The previous study has investigated the bonding of a fixed steel wire to the upper first molar occlusal surface without inflammatory reaction and observed the histopathological change and width of the periodontal ligament state of the molar tooth area of excessive occlusal loading the periodontal ligament at days 3, 5, 7 and 14 (20). Although it is different during the experiment periods of the histopathological change by the experimental animals, the histopathological changes were similar to our results. We believe this experimental model was useful for analysis of occlusal trauma pathogenesis.
The periodontal ligament increased significantly in the experimental group on day 4, and thus the cell density was rising. This phenomenon suggests that the periodontal ligament cells increased, and it was thought that the tissues have recovery potential. After that an excessive occlusal loading which continue to the periodontal ligament caused a hyaline degeneration and some other damage, and the possibility of cell extinction was suggested. In the experimental group on day 7, the nuclei pixel share of periodontal ligament recognized the tendency of reduction. In experimental group on day 14, there were no significant differences between the experimental and control specimens, thus periodontal ligament suggested adaptation against excessive occlusal loading. The Ki67 positive cells in periodontal ligament of the experimental group on day 4 were a value of approximately two times than that of control group. Ki67 is a related nucleoprotein in the cell cycle. Therefore, it means that cell division activity existed in periodontal ligament at the furcation area of the tooth which received an injury in the experimental group on day 4, and it can be guessed that it is going to participate in restoration.
From observation of GFP-staining specimens, it significantly increases highly in the experimental group on day 7, but in the experimental group on day 14 there was no significant difference in comparison with the control group. All the cells constituting each tissue of GFP transgenic mouse express Green Fluorescent Protein. No matter what kind of cell the transplanted bone marrow-derived cell differentiates into, it is traceable owing to GFP. It is reported in the result of previous experiments that a lot of GFP positive cells migrated to the periodontal tissues of the mouse after a marrow transplant and such cell are also identified osteoclast and a macrophage (16). In addition, there are also a dendritic cell and periodontal ligament fibroblast as the cell at which movement and cell differentiation are estimated in the periodontal tissues.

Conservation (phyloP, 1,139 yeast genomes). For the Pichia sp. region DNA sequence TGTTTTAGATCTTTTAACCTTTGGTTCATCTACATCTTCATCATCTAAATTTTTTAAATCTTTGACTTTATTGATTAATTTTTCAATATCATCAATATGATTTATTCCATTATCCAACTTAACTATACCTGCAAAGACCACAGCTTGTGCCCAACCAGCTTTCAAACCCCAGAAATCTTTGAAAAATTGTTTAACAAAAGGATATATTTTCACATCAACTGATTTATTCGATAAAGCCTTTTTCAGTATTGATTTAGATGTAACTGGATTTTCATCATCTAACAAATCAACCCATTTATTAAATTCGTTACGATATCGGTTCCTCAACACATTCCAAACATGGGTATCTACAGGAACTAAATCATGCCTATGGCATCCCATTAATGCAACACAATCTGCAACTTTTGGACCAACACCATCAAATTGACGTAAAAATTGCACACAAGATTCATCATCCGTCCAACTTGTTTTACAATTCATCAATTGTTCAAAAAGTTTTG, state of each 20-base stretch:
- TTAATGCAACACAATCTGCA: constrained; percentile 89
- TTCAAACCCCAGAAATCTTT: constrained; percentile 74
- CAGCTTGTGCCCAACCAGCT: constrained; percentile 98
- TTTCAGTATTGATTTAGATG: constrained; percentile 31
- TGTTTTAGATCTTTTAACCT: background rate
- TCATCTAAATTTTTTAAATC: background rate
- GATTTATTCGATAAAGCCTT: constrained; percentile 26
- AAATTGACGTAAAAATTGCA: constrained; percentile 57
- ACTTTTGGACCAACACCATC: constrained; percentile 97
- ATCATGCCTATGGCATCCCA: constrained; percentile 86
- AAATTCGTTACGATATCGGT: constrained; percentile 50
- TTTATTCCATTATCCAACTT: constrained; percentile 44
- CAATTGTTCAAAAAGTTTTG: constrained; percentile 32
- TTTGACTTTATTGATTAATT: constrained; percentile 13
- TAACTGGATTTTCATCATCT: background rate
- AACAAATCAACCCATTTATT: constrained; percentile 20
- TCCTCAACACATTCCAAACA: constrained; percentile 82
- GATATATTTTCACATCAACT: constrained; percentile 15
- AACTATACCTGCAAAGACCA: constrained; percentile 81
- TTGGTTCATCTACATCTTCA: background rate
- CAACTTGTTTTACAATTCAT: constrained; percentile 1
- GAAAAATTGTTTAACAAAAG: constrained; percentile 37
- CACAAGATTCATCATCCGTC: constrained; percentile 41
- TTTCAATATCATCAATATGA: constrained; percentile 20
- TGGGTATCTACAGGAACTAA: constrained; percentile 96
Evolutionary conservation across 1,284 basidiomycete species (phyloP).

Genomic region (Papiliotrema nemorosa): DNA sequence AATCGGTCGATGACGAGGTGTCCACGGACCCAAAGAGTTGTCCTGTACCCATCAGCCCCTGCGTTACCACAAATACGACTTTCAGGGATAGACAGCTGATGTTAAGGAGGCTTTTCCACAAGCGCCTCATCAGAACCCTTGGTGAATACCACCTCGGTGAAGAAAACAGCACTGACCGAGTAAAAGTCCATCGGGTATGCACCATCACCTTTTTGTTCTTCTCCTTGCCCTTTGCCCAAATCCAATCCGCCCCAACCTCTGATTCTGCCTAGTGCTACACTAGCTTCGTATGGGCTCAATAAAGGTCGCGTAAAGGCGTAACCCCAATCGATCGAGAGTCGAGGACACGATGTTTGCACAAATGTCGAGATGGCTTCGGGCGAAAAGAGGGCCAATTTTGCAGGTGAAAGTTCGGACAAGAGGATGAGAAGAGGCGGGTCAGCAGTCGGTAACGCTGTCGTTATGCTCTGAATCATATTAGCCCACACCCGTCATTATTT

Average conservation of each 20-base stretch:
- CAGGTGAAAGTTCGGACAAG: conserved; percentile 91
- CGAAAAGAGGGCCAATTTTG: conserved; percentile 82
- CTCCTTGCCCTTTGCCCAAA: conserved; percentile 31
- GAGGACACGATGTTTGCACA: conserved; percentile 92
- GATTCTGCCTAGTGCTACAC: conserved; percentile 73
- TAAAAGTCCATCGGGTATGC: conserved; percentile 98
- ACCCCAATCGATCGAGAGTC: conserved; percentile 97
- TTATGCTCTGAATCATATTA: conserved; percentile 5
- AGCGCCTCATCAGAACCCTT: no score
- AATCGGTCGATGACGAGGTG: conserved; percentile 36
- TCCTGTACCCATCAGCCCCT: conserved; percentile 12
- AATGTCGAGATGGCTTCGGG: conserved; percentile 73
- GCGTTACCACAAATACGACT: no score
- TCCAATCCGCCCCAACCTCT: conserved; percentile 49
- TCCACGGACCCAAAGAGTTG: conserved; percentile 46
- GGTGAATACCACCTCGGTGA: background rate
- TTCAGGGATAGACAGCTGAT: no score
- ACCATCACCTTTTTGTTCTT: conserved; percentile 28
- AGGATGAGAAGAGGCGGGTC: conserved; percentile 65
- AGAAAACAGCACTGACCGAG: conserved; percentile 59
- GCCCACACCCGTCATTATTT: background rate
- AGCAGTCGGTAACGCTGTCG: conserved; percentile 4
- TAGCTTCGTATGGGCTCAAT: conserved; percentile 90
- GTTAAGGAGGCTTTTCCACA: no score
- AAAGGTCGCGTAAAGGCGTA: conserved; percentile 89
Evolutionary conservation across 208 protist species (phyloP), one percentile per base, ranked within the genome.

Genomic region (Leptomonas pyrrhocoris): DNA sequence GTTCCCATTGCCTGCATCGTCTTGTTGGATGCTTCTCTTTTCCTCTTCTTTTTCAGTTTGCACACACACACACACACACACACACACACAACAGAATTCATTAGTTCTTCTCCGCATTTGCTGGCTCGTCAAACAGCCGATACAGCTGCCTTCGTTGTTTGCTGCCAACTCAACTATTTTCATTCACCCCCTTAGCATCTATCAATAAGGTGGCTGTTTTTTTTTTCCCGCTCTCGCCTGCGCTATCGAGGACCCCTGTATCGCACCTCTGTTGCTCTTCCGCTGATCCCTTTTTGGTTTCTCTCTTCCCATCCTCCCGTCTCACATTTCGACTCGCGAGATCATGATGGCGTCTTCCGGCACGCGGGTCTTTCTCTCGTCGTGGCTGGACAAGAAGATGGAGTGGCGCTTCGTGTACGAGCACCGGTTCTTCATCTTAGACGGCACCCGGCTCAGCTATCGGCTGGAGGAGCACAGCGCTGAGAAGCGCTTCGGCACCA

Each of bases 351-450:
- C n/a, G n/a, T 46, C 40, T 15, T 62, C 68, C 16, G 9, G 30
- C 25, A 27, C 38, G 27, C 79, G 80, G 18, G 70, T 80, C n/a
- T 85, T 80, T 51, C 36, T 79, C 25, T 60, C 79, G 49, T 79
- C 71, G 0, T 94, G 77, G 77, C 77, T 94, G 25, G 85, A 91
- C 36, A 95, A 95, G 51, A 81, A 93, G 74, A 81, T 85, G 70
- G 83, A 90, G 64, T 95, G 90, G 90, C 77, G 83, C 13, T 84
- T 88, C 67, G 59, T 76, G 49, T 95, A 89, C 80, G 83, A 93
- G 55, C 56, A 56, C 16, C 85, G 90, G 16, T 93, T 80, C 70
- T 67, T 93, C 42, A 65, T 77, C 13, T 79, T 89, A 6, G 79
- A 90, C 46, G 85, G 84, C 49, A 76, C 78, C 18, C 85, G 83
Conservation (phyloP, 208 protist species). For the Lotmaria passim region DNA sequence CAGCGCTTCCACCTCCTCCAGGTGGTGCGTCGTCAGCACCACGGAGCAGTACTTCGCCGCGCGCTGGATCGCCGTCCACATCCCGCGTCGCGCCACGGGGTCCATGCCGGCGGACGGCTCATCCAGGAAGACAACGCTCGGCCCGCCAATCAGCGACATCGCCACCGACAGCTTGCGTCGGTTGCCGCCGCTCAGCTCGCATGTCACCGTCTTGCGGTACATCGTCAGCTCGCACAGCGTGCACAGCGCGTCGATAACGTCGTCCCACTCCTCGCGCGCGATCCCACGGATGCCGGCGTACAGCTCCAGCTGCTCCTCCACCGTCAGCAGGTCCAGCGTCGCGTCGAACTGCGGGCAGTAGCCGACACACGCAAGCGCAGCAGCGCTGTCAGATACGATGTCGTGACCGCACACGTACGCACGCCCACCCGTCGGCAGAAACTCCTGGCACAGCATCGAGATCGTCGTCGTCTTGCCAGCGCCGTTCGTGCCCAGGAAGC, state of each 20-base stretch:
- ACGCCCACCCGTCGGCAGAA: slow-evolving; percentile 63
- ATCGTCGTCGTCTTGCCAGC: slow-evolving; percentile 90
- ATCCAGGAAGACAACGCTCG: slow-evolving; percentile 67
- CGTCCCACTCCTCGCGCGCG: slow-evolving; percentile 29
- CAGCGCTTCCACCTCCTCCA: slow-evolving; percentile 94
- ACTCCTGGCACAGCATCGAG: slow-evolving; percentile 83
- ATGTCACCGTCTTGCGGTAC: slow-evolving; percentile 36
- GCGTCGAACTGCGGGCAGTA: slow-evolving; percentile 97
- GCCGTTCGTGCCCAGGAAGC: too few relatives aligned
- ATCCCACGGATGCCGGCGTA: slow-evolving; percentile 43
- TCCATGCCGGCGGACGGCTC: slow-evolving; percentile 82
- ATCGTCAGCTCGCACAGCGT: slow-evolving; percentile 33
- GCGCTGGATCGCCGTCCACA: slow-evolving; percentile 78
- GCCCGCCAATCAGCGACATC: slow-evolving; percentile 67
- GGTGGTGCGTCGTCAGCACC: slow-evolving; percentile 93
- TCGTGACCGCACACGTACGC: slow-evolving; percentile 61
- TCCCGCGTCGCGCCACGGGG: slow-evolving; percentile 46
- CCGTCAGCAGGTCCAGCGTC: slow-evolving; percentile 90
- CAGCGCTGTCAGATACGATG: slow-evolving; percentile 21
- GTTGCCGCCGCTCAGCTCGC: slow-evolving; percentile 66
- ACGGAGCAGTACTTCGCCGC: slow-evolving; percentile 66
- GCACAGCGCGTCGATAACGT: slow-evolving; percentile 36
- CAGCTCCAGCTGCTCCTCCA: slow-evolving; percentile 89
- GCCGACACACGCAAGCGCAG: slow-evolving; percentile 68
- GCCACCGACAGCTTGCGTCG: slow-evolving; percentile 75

In this experiment, the bone marrow-derived cell on the periodontal ligament at the furcation area of occlusal trauma increased with GFP mouse in the experiment group on day 7. It is suggested that the GFP-positive main cell is an osteoclast and a macrophage by previous study. It cannot adapt to only with the periodontal ligament cell at the injury part by continuous excessive occlusal force pressure, so it is thought that it induces a remodeling to need the mobilization of the bone marrow-derived cell.
According to the study, the continuative remodeling of periodontal ligament with the acceleration of the cell activation is induced from the experimental group on day 4 in the injury part of periodontal ligament at the furcation area by occlusal trauma of excessive occlusal loading. From the experimental group on day 7, it suggests that remodeling of mechanism is recognized significantly by osteoclast and macrophage from bone marrow-derived cell for the injury part of periodontal ligament at the furcation area. Thus, when there was no or slight inflammation of gingivitis, the periodontal ligament of occlusal trauma suggested that it could expect organization adaptation by the cell of the periodontal ligament and bone marrow-derived cells.
This study was supported by Grants-in-Aid for Scientific Research # 26463104 and # 25463204 from the Japan Society for the Promotion of Science. The authors thank Professor DM Carlson for his reading of the manuscript.
T. Takaya and H. Mimura contributed to conception, mouse examination, staining of H-E and IHC, design, data acquisition, analysis interpretation, and drafted the manuscript and final version of the manuscript; S. Matsuda, contributed to analyzed R_mCT; K. Nakano, contributed to conception, staining of H-E and IHC; H. Tsujigiwa contributed to conception, GFP mouse; M. Tomida, contributed to analyzed data acquisition; N. Okafuji and T. Fujii, contributed to conception, and interpretation; T. Kawakami contributed to conception, and supervision, and he critically revised the manuscript. All authors gave final approval and agree to be accountable for all aspects of the work.